Michigan, is a little different, in its policies of passing-through or trickling down collection money to low-income families.  According to the Vinson, et al. (2009), up to $50 is passed-through and the amount is disregarded for purposes of eligibility and benefits.  Michigan has paid some of the $1,296,510,912 collected in 2013 to some TANF families.  Unfortunately, for the families, the amount of the trickle-down money decreased from $5,987,766 in 2009 to a mere $341 in 2013, (ACF, 2014).  The reason for this drastic plummet in trickle-down money is a restriction to the Client Participation Payment (CPP).  The Michigan Department of Human Services (2012), announced that as of October 1, 2011,due to changes in the department’s Fiscal Year 2012 budget, the state of Michigan will no longer pass-through $50 CPP to the family.  The state and federal governments continue to reap the financial benefits of the child support system despite the alleged budged deficits.  In fact, in 2013, the state reported $21,333,881 as its share in collections, (ACF, 2014).  The federal government exceeded the states multi-million dollar payday courtesy of the less fortunate children and families.  According to the ACF (2014), the federal government collected and retained $42,140,924 as its share of the child support collections. The problem with the trickle-down theory is that the millions retained by the government did nothing to help decrease the 24% of children currently living in poverty in the Michigan or any the other state across the country.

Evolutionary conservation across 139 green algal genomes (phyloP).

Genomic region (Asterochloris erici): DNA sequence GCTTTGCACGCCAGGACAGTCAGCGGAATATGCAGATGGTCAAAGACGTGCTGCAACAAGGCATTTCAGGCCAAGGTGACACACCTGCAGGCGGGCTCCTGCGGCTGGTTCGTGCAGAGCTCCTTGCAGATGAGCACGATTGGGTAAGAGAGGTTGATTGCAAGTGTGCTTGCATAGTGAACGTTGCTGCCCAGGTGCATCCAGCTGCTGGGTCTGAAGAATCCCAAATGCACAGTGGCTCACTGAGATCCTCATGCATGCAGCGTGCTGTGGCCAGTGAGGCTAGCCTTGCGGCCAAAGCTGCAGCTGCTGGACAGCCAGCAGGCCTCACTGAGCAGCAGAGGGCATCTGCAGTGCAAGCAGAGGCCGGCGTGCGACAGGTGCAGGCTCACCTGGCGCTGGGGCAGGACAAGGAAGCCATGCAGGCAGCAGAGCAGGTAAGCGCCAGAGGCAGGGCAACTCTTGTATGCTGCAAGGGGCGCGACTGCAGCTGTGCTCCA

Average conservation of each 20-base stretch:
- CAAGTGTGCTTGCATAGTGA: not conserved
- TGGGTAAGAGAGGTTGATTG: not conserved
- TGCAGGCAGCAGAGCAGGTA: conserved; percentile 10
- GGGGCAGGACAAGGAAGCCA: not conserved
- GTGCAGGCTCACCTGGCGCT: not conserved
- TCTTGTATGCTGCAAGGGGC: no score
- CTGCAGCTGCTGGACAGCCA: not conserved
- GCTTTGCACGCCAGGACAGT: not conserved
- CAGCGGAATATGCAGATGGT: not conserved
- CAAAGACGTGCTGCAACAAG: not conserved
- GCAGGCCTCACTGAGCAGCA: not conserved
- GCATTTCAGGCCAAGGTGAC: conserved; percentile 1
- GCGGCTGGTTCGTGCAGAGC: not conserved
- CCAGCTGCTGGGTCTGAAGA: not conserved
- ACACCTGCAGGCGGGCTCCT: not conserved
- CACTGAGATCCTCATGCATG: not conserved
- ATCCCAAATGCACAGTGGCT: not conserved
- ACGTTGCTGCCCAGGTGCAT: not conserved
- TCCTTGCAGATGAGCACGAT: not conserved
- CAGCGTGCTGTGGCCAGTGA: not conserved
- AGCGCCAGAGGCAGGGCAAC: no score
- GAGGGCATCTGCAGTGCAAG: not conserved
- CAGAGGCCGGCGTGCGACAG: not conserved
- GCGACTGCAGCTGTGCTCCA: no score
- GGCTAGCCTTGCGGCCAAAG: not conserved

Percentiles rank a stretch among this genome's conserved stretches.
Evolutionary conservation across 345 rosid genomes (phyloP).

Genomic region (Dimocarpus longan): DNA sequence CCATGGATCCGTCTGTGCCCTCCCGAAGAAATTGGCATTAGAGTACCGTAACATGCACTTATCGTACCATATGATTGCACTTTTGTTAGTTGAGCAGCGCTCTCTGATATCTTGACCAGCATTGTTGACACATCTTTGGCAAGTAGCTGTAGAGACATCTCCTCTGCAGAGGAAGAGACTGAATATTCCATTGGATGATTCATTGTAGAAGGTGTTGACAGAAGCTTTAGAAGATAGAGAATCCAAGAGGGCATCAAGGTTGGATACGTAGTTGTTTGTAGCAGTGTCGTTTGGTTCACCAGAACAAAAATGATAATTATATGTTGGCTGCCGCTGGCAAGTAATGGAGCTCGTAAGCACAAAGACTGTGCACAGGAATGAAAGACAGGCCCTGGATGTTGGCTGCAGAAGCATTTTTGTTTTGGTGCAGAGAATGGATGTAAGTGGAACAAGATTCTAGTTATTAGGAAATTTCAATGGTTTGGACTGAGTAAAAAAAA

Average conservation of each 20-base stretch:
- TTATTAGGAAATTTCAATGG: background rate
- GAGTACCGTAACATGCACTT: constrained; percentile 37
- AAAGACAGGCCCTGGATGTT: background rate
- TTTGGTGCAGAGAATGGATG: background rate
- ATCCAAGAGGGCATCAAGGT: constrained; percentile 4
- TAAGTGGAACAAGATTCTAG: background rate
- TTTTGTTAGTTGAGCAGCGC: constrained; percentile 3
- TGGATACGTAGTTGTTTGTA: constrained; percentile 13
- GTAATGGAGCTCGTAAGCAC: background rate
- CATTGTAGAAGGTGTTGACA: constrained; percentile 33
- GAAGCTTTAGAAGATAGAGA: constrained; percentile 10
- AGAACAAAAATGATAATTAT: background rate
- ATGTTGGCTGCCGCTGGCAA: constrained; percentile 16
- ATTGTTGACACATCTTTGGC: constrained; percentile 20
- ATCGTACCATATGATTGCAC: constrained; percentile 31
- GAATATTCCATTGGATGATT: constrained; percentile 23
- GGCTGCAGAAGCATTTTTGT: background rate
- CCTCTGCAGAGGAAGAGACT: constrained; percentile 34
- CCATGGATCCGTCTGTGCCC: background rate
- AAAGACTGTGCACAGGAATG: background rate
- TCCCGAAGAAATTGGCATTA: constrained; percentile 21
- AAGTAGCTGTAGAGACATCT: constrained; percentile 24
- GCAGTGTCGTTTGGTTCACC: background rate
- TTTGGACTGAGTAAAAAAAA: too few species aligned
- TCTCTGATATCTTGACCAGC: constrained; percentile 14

Washington State must have shared its budget cut idea with Michigan as it had already failed to pay any significant money to its residents receiving TANF benefits.  The $47,076,931 that trickled-down to the families between 2009 and 2011 decreased to a measly $3,484 in 2012 and 2013, (ACF, 1014).  This is due to a new law, affective May 1, 2011, Washington State suspended pass-through payments. It has been over three years and several budgets later, but Washington officials have failed to reinstate the original pass-through law.  Before the uncompassionate change to the law, the state increased the pass-through and disregard to $100 for one child and $200 for two children, (Vinson, et al., 2009).  The state and federal governments were able to collect $29,137,879 and $29,317,887 respectively in child support money.  Again, none of the money reached the low-income families and this exemplifies the reasons that trickle-down economics is a failure when utilized by the child support system.